If you loan money to your child at the “Prescribed Rate” then the income would not be attributed back to you. Your child will have to pay you interest on the loan at 2% (today’s “prescribed rate”). This interest income must be included on your tax return. The investment income earned would be taxed in your child’s hands. Once the loan has been set up, the interest rate continues until the loan is paid off.
Canada Child Benefit
The Canada Child Benefit cheques should be put in a separate bank account for the children. This way any investment income generated from this money will be taxed in the children’s hands, and as long as they do not earn over $13,229, no tax will be payable.
The money can be used to buy term deposits, Canada Savings Bonds or mutual funds. Over the long term, a mutual fund that invests in the stock market has historically outperformed interest-bearing investments.
Income Splitting with Adult Children
Gifting to children over the age of 18 has no income tax consequences to you other than reducing your capital and therefore your future taxable income.
If they use the money to pay off debts or buy personal assets, then there would be no income tax consequences for them. If they contribute the money to their TFSA, then they will not have to pay tax on the investment income. If they contribute money to their RRSP, they will get a tax deduction and defer the tax on the investment income until retirement.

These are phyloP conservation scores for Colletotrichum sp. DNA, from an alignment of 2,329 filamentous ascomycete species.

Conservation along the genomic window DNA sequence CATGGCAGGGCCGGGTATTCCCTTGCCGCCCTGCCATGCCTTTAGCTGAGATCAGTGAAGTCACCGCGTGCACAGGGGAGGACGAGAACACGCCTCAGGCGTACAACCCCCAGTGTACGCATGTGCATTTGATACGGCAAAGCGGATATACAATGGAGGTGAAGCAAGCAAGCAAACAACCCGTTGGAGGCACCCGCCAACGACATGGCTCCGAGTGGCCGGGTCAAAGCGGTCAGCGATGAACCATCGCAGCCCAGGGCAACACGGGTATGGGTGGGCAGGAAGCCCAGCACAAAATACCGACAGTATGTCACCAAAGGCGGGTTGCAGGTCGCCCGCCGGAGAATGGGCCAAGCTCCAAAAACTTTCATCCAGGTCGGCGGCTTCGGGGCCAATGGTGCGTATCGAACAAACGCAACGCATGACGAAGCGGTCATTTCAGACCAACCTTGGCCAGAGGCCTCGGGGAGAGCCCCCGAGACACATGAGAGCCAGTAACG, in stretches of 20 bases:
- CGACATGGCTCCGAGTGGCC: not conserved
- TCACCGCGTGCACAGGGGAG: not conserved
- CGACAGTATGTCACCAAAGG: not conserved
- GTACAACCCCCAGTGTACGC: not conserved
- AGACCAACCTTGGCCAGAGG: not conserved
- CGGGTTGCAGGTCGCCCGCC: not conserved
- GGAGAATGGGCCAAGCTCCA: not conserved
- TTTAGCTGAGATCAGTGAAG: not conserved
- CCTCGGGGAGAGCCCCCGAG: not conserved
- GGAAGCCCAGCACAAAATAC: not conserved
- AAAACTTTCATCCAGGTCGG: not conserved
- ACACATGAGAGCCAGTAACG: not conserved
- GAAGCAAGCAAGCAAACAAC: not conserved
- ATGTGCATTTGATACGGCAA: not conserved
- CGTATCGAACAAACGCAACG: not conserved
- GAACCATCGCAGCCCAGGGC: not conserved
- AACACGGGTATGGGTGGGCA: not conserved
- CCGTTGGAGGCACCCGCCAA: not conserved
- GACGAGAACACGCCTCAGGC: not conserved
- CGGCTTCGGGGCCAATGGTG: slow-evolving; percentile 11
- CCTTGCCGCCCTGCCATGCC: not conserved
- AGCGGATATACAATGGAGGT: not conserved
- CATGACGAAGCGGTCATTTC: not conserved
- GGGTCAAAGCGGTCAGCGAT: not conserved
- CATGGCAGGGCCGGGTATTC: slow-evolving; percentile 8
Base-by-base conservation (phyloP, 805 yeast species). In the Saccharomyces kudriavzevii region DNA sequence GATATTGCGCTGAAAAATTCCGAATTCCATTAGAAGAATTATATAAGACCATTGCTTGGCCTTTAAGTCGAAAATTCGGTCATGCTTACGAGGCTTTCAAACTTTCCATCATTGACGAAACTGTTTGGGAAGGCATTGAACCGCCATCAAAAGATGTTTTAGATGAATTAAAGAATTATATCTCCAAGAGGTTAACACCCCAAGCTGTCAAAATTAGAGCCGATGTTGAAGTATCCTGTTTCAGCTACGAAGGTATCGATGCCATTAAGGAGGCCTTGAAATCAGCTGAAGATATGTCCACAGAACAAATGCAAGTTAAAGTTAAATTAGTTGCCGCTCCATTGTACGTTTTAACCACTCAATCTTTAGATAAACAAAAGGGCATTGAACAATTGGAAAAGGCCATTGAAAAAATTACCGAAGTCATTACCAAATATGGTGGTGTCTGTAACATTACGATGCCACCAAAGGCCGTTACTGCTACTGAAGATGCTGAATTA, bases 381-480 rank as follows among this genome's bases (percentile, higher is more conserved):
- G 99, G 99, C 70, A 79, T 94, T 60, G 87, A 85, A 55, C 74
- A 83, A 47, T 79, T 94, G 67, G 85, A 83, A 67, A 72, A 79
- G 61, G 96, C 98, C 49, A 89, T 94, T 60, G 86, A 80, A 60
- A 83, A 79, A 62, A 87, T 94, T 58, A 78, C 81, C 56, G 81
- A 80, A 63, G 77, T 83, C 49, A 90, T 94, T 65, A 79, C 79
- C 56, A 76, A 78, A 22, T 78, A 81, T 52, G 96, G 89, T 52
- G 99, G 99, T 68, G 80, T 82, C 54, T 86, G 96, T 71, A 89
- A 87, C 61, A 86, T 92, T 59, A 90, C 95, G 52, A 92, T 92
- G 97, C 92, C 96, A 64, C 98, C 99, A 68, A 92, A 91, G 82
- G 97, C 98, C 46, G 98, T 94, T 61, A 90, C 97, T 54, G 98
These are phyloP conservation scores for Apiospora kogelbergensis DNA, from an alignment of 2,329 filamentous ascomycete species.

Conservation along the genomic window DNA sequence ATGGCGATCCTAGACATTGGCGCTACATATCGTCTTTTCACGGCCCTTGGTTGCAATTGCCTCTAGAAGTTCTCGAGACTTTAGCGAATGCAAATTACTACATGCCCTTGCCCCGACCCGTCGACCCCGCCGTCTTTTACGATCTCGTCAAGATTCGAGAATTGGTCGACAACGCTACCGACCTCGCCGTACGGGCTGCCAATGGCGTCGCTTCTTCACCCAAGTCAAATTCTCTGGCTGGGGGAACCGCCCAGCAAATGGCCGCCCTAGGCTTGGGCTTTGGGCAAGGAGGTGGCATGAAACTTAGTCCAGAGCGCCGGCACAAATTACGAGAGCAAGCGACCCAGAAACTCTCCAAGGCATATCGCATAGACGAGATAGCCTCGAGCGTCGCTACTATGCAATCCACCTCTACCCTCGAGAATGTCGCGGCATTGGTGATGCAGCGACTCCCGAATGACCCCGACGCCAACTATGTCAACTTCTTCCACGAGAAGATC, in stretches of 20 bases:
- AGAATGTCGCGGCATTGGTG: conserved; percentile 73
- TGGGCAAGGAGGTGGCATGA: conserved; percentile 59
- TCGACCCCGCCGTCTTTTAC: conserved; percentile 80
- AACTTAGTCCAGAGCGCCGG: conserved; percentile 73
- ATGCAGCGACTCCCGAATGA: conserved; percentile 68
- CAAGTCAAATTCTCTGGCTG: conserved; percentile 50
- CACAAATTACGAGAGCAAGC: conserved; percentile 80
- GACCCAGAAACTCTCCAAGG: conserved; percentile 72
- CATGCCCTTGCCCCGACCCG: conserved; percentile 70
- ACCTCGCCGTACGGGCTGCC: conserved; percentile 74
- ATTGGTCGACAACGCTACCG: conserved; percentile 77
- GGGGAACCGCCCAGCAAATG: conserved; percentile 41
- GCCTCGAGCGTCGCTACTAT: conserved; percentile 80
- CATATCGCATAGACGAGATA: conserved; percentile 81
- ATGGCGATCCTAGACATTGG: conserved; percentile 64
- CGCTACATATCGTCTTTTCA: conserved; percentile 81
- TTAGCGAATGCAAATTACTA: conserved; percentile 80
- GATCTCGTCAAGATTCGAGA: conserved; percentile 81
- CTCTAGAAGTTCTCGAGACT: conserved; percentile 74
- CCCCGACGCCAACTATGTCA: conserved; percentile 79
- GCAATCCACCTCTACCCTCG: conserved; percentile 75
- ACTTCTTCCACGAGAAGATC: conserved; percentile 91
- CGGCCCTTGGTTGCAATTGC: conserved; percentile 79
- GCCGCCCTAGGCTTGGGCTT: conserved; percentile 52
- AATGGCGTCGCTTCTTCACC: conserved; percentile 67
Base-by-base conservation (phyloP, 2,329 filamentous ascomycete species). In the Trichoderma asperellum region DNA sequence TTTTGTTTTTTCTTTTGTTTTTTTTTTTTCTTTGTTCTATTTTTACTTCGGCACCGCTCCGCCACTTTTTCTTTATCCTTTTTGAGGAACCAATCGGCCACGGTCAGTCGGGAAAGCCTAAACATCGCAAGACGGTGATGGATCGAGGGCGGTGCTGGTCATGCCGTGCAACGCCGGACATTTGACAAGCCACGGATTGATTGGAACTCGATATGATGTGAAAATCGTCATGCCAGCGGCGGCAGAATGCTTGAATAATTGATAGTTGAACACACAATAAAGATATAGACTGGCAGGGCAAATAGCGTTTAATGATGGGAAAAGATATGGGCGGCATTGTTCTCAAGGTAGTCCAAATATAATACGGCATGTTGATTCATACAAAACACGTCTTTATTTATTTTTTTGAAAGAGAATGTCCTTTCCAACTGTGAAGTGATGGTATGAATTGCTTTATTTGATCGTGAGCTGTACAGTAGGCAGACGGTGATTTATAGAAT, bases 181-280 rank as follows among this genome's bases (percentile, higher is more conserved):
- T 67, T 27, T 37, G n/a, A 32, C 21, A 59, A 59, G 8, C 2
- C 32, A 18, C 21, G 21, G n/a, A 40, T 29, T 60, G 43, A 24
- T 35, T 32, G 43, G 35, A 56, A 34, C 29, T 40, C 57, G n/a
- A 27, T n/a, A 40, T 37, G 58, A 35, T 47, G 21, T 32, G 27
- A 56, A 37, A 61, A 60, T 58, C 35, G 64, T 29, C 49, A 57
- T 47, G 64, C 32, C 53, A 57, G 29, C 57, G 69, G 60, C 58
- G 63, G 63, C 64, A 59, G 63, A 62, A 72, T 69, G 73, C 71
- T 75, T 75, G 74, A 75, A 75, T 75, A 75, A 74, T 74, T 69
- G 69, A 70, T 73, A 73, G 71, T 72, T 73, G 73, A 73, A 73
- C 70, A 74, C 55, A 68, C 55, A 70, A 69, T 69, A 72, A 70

If they invest the money outside of tax shelters, your children will have to pay tax on any investment income that they receive from the capital. If they are in a lower tax bracket than you are then they will pay less tax than you and there will be more money left over to pay for current expenditures (like their education).
Borrow Only to Invest
If you are going to borrow, it is better to borrow for investment purposes rather than for personal items. Any interest that you pay on an investment loan is tax deductible.
By accumulating funds outside your RRSP, you could make a lump sum payment on your mortgage or car loan. When these debts are paid down or off, you could then re-finance the loans and use the borrowed funds for investment purposes. This way the new mortgage or car loan interest would be tax deductible.
It also makes sense to save for your personal goals rather than borrowing. For the purchase of your next car, you can use your savings to pay for the vehicle then borrow to replace your savings.
Take Investment Deductions
To look at other ways of reducing your taxes, you should be aware that all expenses associated with earning investment income are tax deductible. These would include accounting fees and any investment counsel fees.
Take Other Deductions and Credits